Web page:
Gardening Australia

With a little guidance, cucumbers can provide a bumper harvest, says PHIL DUDMAN


Cucumbers love the spring, so get some plants in the ground and brace yourself for a bountiful crop… I’m not joking! I often head out to pick one and come back with 10. So, you’d better get those pickling jars ready, too!

Plant seedlings in full sun, but when it’s hot, be prepared to cover the vines with shadecloth to reduce stress. They will happily ramble along the ground, but it’s best to give them a fence or trellis to climb on. This allows better airflow around the vines, which are prone to powdery mildew when damp. Young plants need a little guidance, but once their tendrils lock onto their support, they naturally head skywards.

The soil needs to be free draining and rich in humus, too. Incorporat­e some compost and create a mound to improve drainage. Add a little organic fertiliser as well, and sprinkle more around the vines when the first fruit appears. Supplement with fortnightl­y applicatio­ns of seaweed solution.

Be careful not to overwater in the early stages. Cucumber seedlings are prone to damping off, which can be quite a setback. It’s a different story once the plants are establishe­d. Keep them well watered to ensure crisp, juicy fruit that are free of bitterness. Avoid getting water on the foliage – yep, powdery mildew again.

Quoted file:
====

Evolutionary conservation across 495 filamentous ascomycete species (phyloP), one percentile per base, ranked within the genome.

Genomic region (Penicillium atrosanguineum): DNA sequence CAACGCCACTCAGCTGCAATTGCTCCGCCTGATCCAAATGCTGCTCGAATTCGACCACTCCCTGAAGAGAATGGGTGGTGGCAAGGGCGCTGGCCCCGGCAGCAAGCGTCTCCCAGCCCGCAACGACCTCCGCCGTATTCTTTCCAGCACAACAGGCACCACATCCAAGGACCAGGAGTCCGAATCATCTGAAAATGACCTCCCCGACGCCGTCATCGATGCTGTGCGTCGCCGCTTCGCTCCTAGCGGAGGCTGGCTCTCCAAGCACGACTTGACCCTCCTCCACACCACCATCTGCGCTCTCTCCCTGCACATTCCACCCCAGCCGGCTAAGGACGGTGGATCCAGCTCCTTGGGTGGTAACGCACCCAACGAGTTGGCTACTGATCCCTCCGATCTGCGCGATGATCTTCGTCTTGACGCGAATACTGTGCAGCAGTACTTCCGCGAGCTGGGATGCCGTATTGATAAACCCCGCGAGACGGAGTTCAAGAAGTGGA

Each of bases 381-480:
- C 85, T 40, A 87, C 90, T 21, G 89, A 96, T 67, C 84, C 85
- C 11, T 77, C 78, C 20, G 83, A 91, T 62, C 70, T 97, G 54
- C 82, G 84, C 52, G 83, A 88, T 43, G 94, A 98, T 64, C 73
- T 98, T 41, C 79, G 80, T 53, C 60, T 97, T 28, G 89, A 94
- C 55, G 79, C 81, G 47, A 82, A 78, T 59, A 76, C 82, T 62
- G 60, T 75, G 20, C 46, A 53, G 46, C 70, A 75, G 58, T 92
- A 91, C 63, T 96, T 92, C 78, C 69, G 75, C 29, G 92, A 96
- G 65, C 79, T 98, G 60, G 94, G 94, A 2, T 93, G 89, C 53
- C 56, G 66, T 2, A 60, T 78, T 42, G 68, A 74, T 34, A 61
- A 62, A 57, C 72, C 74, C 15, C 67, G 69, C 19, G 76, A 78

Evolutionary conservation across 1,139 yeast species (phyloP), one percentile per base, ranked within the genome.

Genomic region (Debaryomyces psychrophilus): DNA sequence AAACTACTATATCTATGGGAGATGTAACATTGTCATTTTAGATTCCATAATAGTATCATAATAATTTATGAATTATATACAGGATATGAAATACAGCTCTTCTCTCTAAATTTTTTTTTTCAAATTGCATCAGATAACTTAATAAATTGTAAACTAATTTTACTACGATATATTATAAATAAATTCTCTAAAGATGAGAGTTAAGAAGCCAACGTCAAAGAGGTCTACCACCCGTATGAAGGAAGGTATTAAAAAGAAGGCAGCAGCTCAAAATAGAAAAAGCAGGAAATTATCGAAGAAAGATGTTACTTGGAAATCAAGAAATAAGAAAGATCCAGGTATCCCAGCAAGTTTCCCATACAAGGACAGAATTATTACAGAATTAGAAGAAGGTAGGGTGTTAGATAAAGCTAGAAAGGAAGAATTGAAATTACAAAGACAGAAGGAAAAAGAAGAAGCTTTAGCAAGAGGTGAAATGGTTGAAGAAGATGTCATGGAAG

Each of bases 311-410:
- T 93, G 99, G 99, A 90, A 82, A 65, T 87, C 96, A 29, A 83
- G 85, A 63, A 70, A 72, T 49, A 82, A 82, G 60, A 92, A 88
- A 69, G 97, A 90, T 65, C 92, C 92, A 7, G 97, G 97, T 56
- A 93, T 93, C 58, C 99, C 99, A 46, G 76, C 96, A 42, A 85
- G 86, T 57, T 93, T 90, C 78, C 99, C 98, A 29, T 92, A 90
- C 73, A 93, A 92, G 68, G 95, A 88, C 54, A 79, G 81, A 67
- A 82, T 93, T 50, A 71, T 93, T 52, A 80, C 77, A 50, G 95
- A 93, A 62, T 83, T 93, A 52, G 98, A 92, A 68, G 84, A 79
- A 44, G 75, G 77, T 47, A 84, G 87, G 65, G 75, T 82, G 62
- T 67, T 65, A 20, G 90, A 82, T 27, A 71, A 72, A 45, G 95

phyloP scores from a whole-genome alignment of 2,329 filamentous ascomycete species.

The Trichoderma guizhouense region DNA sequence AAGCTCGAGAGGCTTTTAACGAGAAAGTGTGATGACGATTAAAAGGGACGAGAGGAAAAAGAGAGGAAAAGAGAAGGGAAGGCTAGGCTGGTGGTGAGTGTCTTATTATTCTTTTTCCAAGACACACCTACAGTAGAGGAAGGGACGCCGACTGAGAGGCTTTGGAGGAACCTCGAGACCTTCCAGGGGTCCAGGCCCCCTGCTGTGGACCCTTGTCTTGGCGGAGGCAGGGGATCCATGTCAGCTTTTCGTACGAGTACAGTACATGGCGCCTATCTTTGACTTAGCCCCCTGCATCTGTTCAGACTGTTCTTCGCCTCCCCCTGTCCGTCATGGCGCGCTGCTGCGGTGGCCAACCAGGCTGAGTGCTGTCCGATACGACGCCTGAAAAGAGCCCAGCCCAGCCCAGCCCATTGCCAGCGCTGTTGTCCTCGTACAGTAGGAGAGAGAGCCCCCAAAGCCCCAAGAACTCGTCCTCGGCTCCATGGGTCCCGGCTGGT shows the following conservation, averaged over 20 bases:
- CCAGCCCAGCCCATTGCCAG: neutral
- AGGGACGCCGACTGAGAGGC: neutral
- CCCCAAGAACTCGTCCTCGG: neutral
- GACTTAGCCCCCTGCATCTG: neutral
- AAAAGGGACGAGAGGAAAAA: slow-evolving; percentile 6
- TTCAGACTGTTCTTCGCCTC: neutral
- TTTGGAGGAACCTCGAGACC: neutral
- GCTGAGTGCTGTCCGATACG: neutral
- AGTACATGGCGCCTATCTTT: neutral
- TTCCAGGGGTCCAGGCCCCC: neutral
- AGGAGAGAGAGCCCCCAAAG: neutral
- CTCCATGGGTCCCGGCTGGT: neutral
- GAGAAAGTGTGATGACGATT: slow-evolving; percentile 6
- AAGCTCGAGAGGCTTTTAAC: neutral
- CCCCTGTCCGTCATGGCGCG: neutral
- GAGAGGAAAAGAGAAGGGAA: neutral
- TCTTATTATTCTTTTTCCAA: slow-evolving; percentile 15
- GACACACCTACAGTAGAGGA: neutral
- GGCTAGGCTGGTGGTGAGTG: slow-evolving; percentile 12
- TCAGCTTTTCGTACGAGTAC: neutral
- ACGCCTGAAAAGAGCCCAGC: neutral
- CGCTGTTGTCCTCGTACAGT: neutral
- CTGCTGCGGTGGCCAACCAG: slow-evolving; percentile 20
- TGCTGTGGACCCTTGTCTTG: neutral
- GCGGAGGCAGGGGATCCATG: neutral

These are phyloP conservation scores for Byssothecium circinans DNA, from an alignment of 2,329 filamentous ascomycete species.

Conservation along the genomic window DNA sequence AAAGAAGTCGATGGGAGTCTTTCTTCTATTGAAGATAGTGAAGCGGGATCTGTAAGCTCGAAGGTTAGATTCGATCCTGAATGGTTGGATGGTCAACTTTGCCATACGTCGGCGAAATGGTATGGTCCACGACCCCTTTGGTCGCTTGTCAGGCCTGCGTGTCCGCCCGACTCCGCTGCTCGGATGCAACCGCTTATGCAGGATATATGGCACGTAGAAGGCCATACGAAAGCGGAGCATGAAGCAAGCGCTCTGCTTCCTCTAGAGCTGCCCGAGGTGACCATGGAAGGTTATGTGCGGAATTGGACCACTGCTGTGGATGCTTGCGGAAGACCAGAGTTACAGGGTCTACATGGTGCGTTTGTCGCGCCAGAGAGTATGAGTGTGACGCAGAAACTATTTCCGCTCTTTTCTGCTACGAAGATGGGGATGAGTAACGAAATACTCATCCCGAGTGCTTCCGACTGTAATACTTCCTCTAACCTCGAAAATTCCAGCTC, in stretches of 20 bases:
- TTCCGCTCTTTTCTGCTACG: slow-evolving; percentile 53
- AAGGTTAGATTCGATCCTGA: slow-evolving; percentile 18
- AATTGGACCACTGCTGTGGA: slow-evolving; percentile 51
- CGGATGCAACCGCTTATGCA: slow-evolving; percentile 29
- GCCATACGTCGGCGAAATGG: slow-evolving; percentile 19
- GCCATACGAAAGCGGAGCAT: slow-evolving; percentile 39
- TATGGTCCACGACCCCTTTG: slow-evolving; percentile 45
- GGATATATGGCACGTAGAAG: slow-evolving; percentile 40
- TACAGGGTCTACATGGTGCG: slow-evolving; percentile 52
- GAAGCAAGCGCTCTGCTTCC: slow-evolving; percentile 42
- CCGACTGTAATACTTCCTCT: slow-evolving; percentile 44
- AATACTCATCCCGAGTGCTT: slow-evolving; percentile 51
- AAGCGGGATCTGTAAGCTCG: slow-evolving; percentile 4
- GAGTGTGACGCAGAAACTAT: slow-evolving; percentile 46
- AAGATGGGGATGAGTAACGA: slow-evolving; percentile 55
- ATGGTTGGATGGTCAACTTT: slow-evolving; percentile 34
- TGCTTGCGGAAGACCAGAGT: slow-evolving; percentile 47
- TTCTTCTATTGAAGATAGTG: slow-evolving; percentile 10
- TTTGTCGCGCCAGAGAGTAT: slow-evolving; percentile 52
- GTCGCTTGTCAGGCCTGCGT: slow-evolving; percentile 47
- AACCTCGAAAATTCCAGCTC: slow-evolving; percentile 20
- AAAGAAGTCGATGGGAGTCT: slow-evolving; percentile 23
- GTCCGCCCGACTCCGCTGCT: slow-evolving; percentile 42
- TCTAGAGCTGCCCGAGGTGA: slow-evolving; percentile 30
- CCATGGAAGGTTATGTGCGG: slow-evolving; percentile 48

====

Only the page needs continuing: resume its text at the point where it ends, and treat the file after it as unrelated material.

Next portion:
So, what’s best... seed or seedlings? The seeds germinate readily in warm weather, and it’s good to have them on hand, ready to plant your follow-up crop. Sow directly in the ground, or start them in multicell punnets. If you want a quick start, go for establishe­d seedlings. Choose ones that are on the small side. Avoid large cucumber seedlings, especially if the roots are crowded and poking out of the drainage hole – they never seem to do well.

And about that powdery mildew: when it appears, pick off the worst of the damaged leaves, and spray the vines with an organic fungicide.

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